Can dogs be allergic to shots?

Discussion in 'After Hours Lounge (Off Topic)' started by Steve Schaffer, Apr 19, 2004.

  1. Steve Schaffer

    Steve Schaffer Producer

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    My little (18 lb) dog seems to be allergic to her annual shots. The vet always gives her all her shots at once, and within a day or less she's very lethargic and not eating or drinking, just wants to cuddle and not play or anything. After a couple of days of this I call the vet in a panic and take her in. He gives her some other shot and she seems to recover. I don't know what he gives her, presumably prednisone.

    While I'm convinced she's had a potentially life-threatening allergic reaction, the vet seems to think she's just sore from having had the shot.

    She's going on 10 years old and I have to admit that fear of this has prevented me from taking her in for her shots for the last 2 or 3 years. I know I should take her in again soon, but really fear that her advancing age may make her even more susceptible than before and I don't want to lose her.

    She's a strictly indoor dog, only goes out to go potty and has virtually no contact with other dogs. I do also have a mostly outdoor cat, however, which she is exposed to on a regular basis, and we have had the occasional gopher in the back yard.

    I'd really like some advice on this--should we space out the shots instead of giving them all at once? Is there one particular immunization that is prone to cause allergic reactions? Is it safe just to not take a chance and quit giving her shots alltogether?

    Any help or advice would be very much appreciated.
     
  2. Robert_Gaither

    Robert_Gaither Screenwriter

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    Change vets, that's what I do when they tick me off (I've changed about 4 times, two because they won't extract the air from the syringe before injecting my dog and now she has two permenent lumps).
     
  3. LDfan

    LDfan Supporting Actor

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    Reactions to vaccinations are pretty common, both in pets and humans. Ever feel crappy after getting a flu shot? It's the body's way of reacting to the antigens being introduced in the vaccines.

    Instead of getting them every year you can have your vet draw some blood and run an anti-body titer. It's a relatively simple test that will tell them whether or not your dog still has enough antibodies in her blood and if so wouldn't require the shots.

    Jeff
     
  4. Julian Reville

    Julian Reville Screenwriter

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    True allergic reactions take the form of wheals, swollen face/muzzle/ears, shock or extreme respiratory distress.
    Sounds to me as if your dog is probably sore. (After I received a teeny-weeny vaccination booster for Rabies, my arm felt as though it was going to fall off, for about a week.)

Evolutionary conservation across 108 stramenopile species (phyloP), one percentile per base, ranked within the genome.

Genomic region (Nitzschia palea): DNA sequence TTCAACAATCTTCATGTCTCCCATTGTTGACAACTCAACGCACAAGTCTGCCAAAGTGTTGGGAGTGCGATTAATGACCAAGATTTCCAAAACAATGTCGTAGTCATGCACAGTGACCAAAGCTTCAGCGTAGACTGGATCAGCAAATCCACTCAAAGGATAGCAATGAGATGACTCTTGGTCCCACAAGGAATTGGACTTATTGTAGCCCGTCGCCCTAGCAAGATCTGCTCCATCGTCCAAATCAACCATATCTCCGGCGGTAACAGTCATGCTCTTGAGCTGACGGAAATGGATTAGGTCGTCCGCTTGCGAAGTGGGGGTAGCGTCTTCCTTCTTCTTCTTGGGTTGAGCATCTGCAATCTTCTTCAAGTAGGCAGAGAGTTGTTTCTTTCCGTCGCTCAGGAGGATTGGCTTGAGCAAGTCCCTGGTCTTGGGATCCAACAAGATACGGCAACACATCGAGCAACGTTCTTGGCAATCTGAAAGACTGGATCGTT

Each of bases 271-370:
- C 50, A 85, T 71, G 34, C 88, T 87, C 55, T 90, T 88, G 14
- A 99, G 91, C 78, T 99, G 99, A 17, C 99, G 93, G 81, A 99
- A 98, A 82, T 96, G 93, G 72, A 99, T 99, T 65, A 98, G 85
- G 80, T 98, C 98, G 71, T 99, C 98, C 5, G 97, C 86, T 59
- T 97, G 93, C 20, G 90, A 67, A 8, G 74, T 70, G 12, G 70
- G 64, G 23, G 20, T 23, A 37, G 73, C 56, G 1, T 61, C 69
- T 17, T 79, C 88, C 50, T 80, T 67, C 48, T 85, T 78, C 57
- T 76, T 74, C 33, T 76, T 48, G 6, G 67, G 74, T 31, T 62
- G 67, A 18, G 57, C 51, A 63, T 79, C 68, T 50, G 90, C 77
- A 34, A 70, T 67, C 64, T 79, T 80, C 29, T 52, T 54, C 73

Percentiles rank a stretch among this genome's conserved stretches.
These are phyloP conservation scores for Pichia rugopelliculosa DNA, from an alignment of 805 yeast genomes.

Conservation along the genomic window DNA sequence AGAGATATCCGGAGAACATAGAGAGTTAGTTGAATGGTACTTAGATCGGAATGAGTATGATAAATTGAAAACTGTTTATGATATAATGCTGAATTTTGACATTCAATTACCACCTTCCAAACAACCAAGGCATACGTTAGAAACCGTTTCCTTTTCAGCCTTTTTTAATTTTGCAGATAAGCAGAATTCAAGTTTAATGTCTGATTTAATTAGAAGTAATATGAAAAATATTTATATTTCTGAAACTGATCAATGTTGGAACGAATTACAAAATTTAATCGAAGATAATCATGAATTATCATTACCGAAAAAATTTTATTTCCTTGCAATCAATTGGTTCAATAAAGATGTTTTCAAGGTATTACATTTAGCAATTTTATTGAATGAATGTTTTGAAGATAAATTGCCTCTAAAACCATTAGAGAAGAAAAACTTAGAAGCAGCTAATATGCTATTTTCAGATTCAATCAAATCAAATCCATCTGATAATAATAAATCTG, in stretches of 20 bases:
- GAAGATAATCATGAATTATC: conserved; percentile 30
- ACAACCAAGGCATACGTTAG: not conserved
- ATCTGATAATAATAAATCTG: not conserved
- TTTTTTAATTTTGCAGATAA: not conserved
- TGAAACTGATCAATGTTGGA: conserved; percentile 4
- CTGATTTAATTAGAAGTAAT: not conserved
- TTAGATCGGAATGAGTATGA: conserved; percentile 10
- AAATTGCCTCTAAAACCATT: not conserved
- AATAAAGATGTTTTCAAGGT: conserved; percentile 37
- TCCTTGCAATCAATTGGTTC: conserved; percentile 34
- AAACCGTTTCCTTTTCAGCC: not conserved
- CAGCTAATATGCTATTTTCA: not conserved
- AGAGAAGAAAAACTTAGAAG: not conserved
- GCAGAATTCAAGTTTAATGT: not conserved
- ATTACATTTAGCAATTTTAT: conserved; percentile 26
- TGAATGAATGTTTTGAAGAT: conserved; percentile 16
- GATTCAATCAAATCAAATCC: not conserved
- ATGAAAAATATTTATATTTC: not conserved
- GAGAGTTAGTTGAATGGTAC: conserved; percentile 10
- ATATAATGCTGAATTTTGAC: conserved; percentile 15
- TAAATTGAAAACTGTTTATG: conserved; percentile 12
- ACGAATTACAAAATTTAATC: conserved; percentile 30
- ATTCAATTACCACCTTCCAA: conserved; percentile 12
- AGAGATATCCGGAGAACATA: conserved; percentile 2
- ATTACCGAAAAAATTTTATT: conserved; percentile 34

Spacing the vaccinations out might be a good place to start.
    Nobody really knows what level of antibody titer is really protective, and in most places a current Rabies vaccination is required by law.

    Or you can go to vet school for 4 years, then listen to people tell you how to give vaccinations. [​IMG]
     
  5. Steve Schaffer

    Steve Schaffer Producer

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    Thanks all, especially Julian. The lack of activity alone doesn't really bother me as I can easily attribute that to soreness. My main concern is that she won't eat or drink any water--had me worried. I have been pretty happy with this vet overall, he's always been really good when there's something really wrong. He recently talked me out of having my cat euthanized after an apparent losing encounter with a car and the cat recovered completely despite my being convinced she had a broken pelvis at least.

    I think I'll just space out the shots and see what happens.
     
  6. Rain

    Rain Producer

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    Do some research.

    There is much information to suggest that annual vaccinations do more harm than good.

    They are a nice easy way for your vet to make some regular cash, aren't they?
     
  7. Julian Reville

    Julian Reville Screenwriter

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    Rain, I really can't ignore this one. I don't know which vet pissed in your Wheaties, but it wasn't me. Now, as far as I know, I'm the only vet who regularly posts here, so I assume I was meant to read this. I find it offensive that you insinuated (and on your other posts as well) that vets, as a group, are only doing certain things for the money. While that may be true for a few vets, I can assure you that it is not true for the vast majority.

    As far as vaccinations go, until the manufacturers of the vaccines conduct trials showing the efficacy of the vaccines to be greater than what is currently printed on the label , which is in most cases annual vaccination is recommended , any veterinarian who deviates from this is assuming some additional risk. As in risk of being sued. This risk is currently greater for the manufacturers, as they have a little more money than I do.

    In short, there are more sides to this than your simplistic, antagonistic, and downright insulting opinion.
     

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